Lord Myners, the man brought in to reform the troubled Co-operative Group, has resigned from its board as opposition to his proposals mount within the mutual.

Myners is thought to be staying on to complete his review of the changes needed at the group, which has been embroiled in scandal over the past year since it emerged its bank had a £1.5bn hole in its finances and its former chairman Reverend Paul Flowers was accused of taking Class A drugs.

However, there was overwhelming opposition for his plans to reform, which included replacing its existing boardroom with a more traditional, PLC-style board, The Guardian reported.

The largest independent Co-op, the Midcounties, voted on Monday night against the reform package.

Myners’ board resignation came hours after members of the Co-op decided to remove the three directors that approved former chief executive Euan Sutherland’s £6.6m pay packet from its board.

Sutherland resigned last month, after details of his pay were leaked to newspapers, and labelled the business “ungovernable”.

Myners had referred to the “bullying tactics” he had faced since joining The Co-operative Group’s board in December.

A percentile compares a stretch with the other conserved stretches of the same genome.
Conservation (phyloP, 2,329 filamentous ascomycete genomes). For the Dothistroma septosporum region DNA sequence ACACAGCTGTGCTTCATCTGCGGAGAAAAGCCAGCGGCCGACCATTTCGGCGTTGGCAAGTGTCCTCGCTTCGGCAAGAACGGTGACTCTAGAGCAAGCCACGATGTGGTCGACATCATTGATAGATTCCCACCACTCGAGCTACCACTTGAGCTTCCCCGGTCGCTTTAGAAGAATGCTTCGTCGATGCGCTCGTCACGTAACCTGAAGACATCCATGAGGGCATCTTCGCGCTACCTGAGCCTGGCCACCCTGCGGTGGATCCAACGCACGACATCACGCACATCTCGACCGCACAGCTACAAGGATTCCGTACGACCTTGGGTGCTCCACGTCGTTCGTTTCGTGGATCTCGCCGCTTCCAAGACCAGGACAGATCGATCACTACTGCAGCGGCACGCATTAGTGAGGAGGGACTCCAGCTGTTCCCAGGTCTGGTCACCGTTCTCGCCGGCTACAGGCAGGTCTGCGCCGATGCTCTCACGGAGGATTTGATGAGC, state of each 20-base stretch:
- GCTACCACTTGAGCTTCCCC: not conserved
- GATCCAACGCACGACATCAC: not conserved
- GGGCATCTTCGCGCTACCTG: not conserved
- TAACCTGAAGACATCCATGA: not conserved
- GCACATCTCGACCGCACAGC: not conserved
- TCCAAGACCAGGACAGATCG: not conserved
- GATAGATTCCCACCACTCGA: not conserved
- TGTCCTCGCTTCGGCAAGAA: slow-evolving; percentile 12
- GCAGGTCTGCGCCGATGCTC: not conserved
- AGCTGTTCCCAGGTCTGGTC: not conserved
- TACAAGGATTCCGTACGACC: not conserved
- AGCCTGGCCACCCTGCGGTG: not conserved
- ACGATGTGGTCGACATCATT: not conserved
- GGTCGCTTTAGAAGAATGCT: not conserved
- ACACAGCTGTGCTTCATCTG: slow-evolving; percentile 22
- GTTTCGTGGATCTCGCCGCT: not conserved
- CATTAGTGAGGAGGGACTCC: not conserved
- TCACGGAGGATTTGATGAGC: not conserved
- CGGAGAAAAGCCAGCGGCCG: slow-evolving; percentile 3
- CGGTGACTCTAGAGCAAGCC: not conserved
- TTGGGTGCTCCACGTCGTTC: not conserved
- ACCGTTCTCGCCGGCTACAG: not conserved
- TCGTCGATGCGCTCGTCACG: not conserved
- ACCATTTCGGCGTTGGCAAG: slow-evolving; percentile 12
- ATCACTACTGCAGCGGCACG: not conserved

His review, which is understood to complete at the end of the month, is unlikely to be accepted by the regional boards and independent societies that run the organisation.

Myners is proposing scrapping the current boardroom structure which comprises 15 representatives from the regions, including a farmer, a university lecturer and a nurse, and five from the independent societies. The chair of the Co-op Group Ursula Lidbetter is from an independent society and runs the Lincolnshire Co-operative.

Myners believes that too many of The Co-op’s directors do not have serious business experience and were therefore not qualified to keep senior managers in check.

Under his proposals, members of the Co-op would no longer sit on the board but be represented by a members’ council.

However, opposition from the Midcounties Co-op and the seven regional boards that held meetings last weekend to raise concerns about the proposals have put Myners under pressure to rewrite his reform plans.

The Co-operative Group is expected to report losses of at least £2bn in its annual results next week.